Supported by Merck Sharp and Dohme, a subsidiary of Merck, Kenilworth, NJ. Disclosure forms provided by the authors are available with the full text of this article at A data sharing statement provided by the authors is available with the full text of this article at We thank the participants and their families and caregivers for their participation in this trial and Wendy Painter, M.D., and Wayne Holman, M.D., both of Ridgeback Biotherapeutics, Miami, for scientific discussions. Medical writing assistance was provided by Dominik J. Wolf, M.Sc., who wrote the first draft of the manuscript under guidance from the authors, and editorial assistance was provided by Karyn Davis, B.S., both of Merck Sharp and Dohme, a subsidiary of Merck, Kenilworth, NJ. n engl j med Appendix
Abdelnabi, Foo, Jonghe, Maes, Weynand et al., Molnupiravir inhibits the replication of the emerging SARS-CoV-2 variants of concern (VoCs) in a hamster infection model, J Infect Dis
Agostini, Pruijssers, Chappell, Small-molecule antiviral beta-d-N 4 -hydroxycytidine inhibits a proofreadingintact coronavirus with a high genetic barrier to resistance, J Virol
Arribas, Bhagani, Lobo, Randomized trial of molnupiravir or placebo in patients hospitalized with Covid-19, NEJM Evid, doi:10.1056/EVIDoa2100044
Bajema, Dahl, Prill, Effectiveness of COVID-19 mRNA vaccines against COVID-19-associated hospitalization -five veterans affairs medical centers, United States, February 1, MMWR Morb Mortal Wkly Rep
Caraco, Crofoot, Moncada, Phase 2/3 trial of molnupiravir for treatment of Covid-19 in nonhospitalized adults, NEJM Evid, doi:10.1056/EVIDoa2100043
Chawla, Cao, Stone, Modelbased dose selection for the phase 3 evaluation of molnupiravir (MOV) in the treatment of COVID-19 in adults
Cohen, Wohl, Fischer, Smith, Eron, Outpatient treatment of SARS-CoV-2 infection to prevent COVID-19 progression, Clin Infect Dis
Cowman, Guo, Pirofski, Post-severe acute respiratory syndrome coronavirus 2 monoclonal antibody treatment hospitalizations as a sentinel for emergence of viral variants in New York City, Open Forum Infect Dis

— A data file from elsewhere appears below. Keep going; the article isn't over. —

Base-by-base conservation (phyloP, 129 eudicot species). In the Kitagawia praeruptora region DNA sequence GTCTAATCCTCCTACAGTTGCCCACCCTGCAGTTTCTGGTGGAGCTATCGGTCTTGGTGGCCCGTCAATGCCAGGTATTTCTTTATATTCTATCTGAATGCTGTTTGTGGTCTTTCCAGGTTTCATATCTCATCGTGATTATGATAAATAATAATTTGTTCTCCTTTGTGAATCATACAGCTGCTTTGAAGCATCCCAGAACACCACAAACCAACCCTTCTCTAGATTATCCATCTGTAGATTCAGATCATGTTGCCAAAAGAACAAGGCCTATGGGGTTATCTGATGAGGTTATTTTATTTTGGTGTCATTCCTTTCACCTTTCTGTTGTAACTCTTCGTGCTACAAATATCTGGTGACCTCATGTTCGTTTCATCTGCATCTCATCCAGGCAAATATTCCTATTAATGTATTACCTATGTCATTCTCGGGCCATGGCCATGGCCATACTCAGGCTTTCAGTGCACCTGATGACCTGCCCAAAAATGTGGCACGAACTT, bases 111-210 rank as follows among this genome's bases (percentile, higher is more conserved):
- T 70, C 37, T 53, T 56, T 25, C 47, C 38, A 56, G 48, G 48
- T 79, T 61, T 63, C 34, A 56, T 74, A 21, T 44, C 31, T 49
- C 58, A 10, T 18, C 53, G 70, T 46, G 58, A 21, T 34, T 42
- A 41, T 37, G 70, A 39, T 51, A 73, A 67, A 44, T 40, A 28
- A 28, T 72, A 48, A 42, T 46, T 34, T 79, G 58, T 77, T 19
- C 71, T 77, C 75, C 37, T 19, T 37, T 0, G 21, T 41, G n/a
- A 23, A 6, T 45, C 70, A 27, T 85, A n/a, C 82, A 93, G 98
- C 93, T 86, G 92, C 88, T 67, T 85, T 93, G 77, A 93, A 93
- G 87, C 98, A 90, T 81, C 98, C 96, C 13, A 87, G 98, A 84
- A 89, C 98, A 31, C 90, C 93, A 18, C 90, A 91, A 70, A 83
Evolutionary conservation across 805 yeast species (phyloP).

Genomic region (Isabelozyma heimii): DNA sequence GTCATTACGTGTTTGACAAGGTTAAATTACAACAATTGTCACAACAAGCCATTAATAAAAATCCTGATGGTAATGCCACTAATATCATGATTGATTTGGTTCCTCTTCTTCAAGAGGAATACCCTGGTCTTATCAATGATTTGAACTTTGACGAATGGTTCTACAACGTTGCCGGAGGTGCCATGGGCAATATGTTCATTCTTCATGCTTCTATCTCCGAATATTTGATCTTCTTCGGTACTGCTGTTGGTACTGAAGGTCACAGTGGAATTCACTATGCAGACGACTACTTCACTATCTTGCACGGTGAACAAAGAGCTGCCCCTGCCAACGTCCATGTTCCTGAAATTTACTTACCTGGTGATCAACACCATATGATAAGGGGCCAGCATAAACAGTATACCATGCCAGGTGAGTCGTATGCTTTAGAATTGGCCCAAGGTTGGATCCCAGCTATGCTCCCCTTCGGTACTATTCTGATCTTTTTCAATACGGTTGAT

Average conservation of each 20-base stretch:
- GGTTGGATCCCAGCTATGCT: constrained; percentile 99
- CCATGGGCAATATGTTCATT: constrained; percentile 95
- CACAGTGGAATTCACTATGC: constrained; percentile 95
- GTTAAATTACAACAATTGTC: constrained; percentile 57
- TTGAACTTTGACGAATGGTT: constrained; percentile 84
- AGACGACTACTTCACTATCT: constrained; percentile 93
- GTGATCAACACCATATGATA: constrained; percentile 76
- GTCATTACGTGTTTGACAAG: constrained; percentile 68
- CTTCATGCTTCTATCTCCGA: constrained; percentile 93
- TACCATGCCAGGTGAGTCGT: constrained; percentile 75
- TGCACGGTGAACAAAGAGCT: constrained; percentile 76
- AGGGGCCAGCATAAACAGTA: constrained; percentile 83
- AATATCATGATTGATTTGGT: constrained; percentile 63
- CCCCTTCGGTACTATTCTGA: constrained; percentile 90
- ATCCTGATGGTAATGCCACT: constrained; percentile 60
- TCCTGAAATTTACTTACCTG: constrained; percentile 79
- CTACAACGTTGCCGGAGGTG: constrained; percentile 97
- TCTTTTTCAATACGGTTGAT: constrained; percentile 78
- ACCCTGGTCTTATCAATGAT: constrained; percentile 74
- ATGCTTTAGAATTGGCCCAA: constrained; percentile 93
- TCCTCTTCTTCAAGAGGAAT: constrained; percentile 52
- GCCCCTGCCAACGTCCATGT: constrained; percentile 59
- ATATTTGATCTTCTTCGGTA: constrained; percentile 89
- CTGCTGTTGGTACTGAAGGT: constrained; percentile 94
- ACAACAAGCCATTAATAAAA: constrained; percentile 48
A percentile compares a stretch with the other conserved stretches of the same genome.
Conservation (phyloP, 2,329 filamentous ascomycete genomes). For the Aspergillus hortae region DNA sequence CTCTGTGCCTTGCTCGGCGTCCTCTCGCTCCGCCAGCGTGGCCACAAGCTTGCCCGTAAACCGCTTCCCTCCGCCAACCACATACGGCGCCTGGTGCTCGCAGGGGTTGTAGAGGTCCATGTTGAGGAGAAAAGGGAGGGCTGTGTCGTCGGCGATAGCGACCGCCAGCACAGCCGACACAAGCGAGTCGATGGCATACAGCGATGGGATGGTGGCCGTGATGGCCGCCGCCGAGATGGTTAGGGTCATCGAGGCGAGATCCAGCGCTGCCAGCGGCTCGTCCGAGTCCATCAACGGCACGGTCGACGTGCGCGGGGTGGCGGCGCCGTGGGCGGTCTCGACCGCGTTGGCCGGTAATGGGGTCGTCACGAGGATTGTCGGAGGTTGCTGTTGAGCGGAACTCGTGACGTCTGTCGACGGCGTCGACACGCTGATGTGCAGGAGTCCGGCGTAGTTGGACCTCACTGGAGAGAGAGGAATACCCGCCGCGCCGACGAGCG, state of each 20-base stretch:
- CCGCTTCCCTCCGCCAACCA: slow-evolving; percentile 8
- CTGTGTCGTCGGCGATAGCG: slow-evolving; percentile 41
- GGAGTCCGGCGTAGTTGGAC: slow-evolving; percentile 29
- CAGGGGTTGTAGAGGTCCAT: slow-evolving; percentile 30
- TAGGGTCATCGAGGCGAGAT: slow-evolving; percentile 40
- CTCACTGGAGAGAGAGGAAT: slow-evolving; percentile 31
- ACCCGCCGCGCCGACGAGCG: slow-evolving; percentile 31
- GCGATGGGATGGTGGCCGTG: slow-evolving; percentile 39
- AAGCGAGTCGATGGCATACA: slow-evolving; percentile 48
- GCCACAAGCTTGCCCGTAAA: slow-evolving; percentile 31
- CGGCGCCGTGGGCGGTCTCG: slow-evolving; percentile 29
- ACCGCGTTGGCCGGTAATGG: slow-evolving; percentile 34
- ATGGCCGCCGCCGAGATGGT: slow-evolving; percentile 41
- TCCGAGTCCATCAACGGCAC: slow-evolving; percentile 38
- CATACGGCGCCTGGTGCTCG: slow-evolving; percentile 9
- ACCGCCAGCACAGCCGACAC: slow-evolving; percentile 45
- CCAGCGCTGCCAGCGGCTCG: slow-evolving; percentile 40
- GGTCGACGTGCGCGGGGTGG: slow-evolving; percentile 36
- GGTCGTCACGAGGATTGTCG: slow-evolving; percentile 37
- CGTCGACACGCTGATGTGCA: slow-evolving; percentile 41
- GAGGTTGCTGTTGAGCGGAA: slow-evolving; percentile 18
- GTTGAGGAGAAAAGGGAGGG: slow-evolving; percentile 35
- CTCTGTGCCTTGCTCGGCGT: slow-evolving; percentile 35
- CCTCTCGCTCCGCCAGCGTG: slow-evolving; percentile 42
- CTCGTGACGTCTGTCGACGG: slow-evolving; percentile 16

Cox, Wolf, Plemper, Therapeutically administered ribonucleoside analogue MK-4482/EIDD-2801 blocks SARS-CoV-2 transmission in ferrets, Nat Microbiol
Fischer, Eron, Holman, Molnupiravir, an oral antiviral treatment for COVID-19, doi:10.1101/2021.06.17.21258639v1
Gordon, Tchesnokov, Schinazi, Götte, Molnupiravir promotes SARS-CoV-2 mutagenesis via the RNA template, J Biol Chem
Gottlieb, Nirula, Chen, Effect of bamlanivimab as monotherapy or in combination with etesevimab on viral load in patients with mild to moderate COVID-19: a randomized clinical trial, JAMA
Grobler, Strizki, Murgolo, Molnupiravir maintains antiviral activity against SARS-CoV-2 variants in vitro and in early clinical studies
Gupta, Gonzalez-Rojas, Juarez, Early treatment for Covid-19 with SARS-CoV-2 neutralizing antibody sotrovimab, N Engl J Med
Horby, Mafham, Peto, Casirivimab and imdevimab in patients admitted to hospital with COVID-19 (RECOVERY): a randomised, controlled, open-label, platform trial, doi:10.1101/2021.06.15.21258542v1
Hurt, Wheatley, Neutralizing antibody therapeutics for COVID-19, Viruses
Hwang, Shih, Cani, Group sequential designs using a family of type I error probability spending functions, Stat Med
Kabinger, Stiller, Schmitzová, Mechanism of molnupiravir-induced SARS-CoV-2 mutagenesis, Nat Struct Mol Biol
Khoo, Fitzgerald, Fletcher, Optimal dose and safety of molnupiravir in patients with early SARS-CoV-2: a phase I, open-label, dose-escalating, randomized controlled study, J Antimicrob Chemother